Dominic Thornton, ‘Through the (Digital) Looking Glass – Resident Evil: Retribution’



With a deep appreciation for the films and directorial style of Paul W.S. Anderson, this video essay aims to highlight his characteristics, and how such an approach informs his films as symbolic deconstructions of the action genre, with specific focus on Resident Evil: Retribution (2012).

The video essay begins with an exploration of Anderson’s directorial characteristics, primarily his use of maps, geometric compositions and tableaux action, which are emphasised by their repetition in the video essay, aiming to make a case for Anderson as a filmmaker. Following this, I explore how such stylistic traits inform his film’s “video game logic” as outlined by Chris DeFalco,[1] laying out a sequence of Resident Evil: Retribution to detail the use of space, puzzle solving and action. Just as the film does itself, I move on from video game logic to examine how Retribution’s plot and setting embody the idea of the simulacra as outlined by Jean Baudrillard in his essay, ‘Simulacra and Simulations’. Particular focus is placed on how Retribution, and the Resident Evil film series as a whole, recreates events and repeats familiar camerawork and staging from previous films, demonstrating Baudrillard’s idea that, “the real is produced from miniaturised units, from matrices, memory banks and command models – and with these it can be reproduced an indefinite number of times”.[2] The introduction of Anderson’s directorial characteristics outlined earlier in the video essay, then, come to demonstrate that the repetition found in the Resident Evil series is also a trademark of Anderson’s films.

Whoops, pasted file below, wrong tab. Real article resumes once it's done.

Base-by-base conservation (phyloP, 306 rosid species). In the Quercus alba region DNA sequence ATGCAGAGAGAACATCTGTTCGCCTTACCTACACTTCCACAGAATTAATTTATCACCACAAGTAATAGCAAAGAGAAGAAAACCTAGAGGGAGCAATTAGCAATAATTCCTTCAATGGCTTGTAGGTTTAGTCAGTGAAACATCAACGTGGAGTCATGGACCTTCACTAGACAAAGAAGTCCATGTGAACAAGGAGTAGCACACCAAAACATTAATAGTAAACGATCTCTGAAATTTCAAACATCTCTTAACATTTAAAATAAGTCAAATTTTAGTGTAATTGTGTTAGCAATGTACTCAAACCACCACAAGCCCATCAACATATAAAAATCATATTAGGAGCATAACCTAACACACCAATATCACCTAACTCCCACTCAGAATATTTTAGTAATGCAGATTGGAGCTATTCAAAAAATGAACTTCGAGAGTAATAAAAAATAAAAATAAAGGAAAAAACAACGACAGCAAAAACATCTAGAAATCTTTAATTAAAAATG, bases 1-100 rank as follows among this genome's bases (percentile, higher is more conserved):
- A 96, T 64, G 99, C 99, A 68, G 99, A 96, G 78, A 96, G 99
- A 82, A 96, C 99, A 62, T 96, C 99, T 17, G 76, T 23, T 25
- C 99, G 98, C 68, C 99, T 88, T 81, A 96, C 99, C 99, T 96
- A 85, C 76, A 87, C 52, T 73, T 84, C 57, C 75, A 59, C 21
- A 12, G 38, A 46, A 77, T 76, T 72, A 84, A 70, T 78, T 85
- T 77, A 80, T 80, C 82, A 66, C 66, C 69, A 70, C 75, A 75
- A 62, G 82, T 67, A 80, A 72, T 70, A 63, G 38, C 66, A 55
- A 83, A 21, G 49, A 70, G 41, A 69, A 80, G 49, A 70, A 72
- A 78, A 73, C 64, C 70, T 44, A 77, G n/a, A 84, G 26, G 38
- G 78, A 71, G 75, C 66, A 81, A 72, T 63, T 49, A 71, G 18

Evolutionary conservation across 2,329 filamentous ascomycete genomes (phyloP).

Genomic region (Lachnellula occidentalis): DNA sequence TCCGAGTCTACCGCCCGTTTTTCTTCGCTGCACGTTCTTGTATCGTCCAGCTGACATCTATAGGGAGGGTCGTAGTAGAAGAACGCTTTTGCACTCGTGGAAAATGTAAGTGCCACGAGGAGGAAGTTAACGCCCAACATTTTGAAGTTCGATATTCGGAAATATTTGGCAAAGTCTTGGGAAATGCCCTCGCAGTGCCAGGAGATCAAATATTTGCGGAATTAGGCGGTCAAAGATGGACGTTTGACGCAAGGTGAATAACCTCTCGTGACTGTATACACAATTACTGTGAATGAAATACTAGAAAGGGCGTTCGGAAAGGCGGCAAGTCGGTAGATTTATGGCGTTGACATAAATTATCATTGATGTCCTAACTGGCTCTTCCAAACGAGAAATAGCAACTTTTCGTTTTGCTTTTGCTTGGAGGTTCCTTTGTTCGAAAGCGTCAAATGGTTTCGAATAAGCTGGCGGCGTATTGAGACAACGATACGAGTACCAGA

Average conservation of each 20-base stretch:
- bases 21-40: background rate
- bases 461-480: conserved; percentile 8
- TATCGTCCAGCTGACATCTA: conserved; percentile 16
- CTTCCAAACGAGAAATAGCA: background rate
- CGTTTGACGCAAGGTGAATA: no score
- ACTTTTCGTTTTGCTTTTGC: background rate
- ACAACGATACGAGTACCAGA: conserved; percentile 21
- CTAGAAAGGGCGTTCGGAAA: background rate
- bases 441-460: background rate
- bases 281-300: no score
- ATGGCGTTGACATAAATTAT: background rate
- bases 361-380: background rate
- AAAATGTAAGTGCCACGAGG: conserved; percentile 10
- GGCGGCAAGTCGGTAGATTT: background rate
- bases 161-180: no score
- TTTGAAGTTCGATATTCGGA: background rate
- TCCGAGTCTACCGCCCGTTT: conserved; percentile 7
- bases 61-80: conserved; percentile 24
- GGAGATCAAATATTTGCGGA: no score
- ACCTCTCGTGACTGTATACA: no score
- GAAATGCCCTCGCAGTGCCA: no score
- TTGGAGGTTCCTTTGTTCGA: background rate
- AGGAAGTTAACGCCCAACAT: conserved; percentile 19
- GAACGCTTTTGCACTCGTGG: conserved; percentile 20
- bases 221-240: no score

V.F. Perkins writes in Film as Film, “in part a recording mechanism, but also an optical illusion, an art based on reality but dependent also on magic, the film is inherently impure”.[3] Using Baudrillard’s ideas, and with an interest in how the impure nature of film can be depicted, this video essay aims to demonstrate how Resident Evil: Retribution acts as a simulation of the action genre, with the filmmaker in control of the protagonist, placing them in scenarios and gradually giving them the means to escape, over and over again.



[1] DeFalco, C. ‘Game Theory: Paul W.S. Anderson and the Filmic Board Game’. Mubi Notebook.

[2] Baudrillard, J. ‘Simulacra and Simulations’. in Poster, M (ed.). Jean Baudrillard: Selected Writings. (Polity Press, 1988). p. 167

[3] Perkins, V.F. Film as Film. (New York: First Da Capo Press, 1993). p. 58

Leave a Reply